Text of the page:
Wednesday, 5 January 2022

Most of the action today was around the rowan trees on Buck Hill. Almost all the fruit is gone from the two large trees, but there are also some saplings that have fruit left. Redwings, a Blackbird and Rose-Ringed Parakeets were feeding here. It's a pity that the parakeets have noticed the rowans at last. They will strip off the fruit in a couple of days, wasting most of it.

Redwings ate fallen fruit under the largest rowan.

There were more in the treetops waiting to come down.

The Mistle Thrush was annoyed by the crowd but couldn't do much about a whole flock.

Also present were a Jay ...

... a Magpie ...

... and three Wood Pigeons having a pause for digestion after gorging on fruit.

The Little Owl just along the path had found a new place to rest among the leaves in the old squirrel drey, but all you could see was one brilliant yellow eye.

Another Wood Pigeon was in the Dell eating the blossom off a mahonia bush.

Two Cormorants at the island had a momentary disagreement.

A Black-Headed Gull and a Coot ate side by side in peace for a few seconds, but the belligerent Coot couldn't resist having a go at the gull.

A Great Crested Grebe fished under the willow near the bridge ...

... through whose branches you could see a female Mallard resting beside a football.

Tufted Ducks were backlit by the low sun.

Greylag Geese find the Diana fountain a good place to drink, wash and preen.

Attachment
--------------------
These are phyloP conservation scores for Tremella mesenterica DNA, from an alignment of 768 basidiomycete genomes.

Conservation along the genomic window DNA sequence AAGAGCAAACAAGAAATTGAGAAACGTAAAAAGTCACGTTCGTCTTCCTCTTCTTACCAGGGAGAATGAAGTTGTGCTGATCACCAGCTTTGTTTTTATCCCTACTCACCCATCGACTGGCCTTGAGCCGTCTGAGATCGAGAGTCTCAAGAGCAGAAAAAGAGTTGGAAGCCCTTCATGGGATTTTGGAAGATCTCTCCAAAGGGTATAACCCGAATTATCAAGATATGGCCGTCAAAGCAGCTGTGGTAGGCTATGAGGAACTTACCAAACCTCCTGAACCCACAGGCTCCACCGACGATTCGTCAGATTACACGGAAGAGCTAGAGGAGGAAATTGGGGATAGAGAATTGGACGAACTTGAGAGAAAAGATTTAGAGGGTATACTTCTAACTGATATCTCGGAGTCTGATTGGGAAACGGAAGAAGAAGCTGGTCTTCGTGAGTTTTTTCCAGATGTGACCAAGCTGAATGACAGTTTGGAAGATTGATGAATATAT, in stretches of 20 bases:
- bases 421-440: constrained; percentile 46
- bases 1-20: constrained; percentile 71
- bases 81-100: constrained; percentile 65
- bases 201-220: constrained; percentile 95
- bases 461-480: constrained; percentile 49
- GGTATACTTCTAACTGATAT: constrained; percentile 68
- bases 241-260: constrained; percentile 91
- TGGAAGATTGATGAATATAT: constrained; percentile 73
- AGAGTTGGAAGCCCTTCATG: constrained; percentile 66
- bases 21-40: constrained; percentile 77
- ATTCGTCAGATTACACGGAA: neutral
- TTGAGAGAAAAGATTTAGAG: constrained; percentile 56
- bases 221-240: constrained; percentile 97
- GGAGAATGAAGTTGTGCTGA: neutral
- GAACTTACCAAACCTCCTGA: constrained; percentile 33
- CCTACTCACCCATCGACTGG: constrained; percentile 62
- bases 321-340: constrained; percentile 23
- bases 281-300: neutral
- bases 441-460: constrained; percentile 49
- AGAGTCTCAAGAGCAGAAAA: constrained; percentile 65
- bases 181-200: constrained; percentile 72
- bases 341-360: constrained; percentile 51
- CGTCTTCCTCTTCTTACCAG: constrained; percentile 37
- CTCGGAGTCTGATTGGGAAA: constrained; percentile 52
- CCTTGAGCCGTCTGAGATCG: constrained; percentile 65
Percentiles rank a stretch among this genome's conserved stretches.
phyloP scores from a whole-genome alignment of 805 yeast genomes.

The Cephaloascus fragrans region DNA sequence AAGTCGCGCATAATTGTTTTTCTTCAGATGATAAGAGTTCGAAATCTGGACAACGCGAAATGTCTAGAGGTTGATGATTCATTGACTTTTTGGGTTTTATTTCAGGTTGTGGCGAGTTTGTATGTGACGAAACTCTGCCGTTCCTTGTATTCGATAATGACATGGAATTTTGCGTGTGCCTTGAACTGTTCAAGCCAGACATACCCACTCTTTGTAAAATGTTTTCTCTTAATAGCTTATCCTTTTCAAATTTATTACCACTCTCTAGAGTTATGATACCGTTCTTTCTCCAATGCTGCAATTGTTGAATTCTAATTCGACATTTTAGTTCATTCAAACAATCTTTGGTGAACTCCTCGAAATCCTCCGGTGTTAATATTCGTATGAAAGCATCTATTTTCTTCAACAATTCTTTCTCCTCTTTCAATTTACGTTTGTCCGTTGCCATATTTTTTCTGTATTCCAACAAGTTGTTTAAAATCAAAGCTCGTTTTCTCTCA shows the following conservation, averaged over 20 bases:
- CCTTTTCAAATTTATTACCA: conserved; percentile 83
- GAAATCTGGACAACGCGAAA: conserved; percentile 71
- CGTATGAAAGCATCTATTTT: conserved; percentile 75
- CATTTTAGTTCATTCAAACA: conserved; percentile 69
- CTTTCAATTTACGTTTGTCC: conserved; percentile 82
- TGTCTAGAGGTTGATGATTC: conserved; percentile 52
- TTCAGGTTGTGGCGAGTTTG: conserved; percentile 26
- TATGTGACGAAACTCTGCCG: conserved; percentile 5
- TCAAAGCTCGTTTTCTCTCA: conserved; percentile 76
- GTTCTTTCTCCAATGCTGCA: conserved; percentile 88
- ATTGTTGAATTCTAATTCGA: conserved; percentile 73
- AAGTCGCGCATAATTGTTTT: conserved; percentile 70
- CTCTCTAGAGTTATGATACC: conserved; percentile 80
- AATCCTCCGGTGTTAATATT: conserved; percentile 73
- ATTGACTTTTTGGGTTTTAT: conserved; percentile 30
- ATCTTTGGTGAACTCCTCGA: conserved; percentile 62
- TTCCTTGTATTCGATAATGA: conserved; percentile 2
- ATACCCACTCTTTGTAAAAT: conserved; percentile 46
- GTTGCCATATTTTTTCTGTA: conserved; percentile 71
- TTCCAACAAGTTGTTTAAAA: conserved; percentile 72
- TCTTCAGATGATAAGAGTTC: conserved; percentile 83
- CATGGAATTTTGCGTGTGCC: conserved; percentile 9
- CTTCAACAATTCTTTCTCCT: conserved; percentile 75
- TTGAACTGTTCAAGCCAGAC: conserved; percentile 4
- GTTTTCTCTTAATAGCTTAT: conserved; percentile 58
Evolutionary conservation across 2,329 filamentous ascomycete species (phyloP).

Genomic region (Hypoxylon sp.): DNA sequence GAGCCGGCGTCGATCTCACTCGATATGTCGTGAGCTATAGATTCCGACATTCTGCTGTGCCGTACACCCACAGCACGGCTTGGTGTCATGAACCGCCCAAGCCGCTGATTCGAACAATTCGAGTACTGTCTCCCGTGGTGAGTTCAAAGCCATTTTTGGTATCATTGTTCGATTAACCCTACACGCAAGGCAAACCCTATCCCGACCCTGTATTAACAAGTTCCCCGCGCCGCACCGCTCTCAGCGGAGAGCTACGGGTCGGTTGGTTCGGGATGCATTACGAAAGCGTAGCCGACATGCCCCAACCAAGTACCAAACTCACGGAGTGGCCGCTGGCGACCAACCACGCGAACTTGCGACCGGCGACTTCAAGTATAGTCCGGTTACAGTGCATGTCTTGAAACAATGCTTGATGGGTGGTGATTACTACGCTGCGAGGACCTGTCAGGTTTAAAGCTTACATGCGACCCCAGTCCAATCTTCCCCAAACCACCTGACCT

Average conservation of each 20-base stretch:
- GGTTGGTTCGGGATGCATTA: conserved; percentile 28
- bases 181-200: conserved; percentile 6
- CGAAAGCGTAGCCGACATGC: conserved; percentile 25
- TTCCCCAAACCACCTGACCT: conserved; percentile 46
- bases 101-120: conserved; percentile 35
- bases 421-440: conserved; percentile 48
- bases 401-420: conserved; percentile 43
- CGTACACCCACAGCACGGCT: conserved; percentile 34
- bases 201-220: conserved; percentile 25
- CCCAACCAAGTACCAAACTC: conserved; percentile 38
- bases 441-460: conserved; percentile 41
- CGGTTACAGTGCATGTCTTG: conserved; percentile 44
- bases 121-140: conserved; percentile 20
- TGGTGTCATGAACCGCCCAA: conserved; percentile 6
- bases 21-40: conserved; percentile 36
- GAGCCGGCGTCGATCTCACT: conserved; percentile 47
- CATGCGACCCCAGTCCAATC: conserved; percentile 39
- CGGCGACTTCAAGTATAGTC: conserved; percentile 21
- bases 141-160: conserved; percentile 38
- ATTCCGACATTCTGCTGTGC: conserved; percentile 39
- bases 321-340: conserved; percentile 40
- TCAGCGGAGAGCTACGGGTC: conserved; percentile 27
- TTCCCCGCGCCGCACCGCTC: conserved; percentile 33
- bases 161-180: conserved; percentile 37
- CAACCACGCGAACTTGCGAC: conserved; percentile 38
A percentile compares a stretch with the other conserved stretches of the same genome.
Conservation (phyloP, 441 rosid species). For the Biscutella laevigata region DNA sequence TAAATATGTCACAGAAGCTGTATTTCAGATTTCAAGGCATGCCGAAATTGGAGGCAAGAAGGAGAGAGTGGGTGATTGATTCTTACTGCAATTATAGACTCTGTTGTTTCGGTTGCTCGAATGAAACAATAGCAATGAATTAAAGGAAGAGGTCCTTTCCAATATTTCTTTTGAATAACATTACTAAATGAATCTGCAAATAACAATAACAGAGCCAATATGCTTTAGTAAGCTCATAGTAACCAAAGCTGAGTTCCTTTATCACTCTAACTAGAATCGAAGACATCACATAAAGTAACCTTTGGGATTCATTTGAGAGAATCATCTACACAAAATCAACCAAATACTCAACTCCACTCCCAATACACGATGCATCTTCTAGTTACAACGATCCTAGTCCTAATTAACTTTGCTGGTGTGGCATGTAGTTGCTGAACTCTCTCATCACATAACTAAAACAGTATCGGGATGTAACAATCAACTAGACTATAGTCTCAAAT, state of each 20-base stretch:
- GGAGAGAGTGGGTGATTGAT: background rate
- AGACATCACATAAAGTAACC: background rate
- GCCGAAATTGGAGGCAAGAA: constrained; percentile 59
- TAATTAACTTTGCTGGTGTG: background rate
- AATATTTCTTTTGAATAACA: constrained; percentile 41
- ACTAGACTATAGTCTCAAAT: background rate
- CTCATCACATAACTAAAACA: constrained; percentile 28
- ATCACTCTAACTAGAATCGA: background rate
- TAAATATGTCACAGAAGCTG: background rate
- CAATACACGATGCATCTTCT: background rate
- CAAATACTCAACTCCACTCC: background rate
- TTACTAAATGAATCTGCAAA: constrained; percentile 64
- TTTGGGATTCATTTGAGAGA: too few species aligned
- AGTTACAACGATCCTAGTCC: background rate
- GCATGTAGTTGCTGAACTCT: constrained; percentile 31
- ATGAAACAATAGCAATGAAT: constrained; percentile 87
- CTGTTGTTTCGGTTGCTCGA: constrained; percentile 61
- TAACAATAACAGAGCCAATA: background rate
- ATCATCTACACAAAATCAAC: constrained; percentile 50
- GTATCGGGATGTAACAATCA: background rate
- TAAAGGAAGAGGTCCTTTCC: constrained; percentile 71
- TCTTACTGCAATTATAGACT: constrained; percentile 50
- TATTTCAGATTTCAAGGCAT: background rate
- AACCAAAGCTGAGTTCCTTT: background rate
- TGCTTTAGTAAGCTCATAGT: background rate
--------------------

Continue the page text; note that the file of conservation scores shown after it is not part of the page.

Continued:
There was a little brown cup-shaped mushroom in the wood chips under the Caucasian Elm in the Rose Garden. I don't think it's some exotic species symbiotic with the foreign elm. It probably came in with the wood chips.

The sun was setting behind the trees as I left.


  1. I seems to me that the days are growing longer visibly by now over there. Is that so?

    Of course the Coot cannot help being a Coot. By why chase the poor harmless gull so.

    I hope there was an army of Mistle Thrushes that would drive parakeets away from the prized rowan fruit. But I guess the fellow is on its own.

  2. Yes, the sun is now setting around 4.10 pm, 20 minutes later than at the winter solstice.

    That Mistle Thrush will also drive other Mistle Thrushes away, so he won't recruit an army. Any fruit-eating bird up to and including Jays and Magpies gets attacked. Small birds like Blue Tits and Chaffinches are left alone, although I have seen both eating fruit.

    1. Although sunrise is almost unchanged since the solstice, vagary of earth's motion. Jim

    2. Everything is wobbly. We are now 91 million miles from the sun. In midsummer we will be 95 million miles away. The universe was not made by Swiss clockmakers.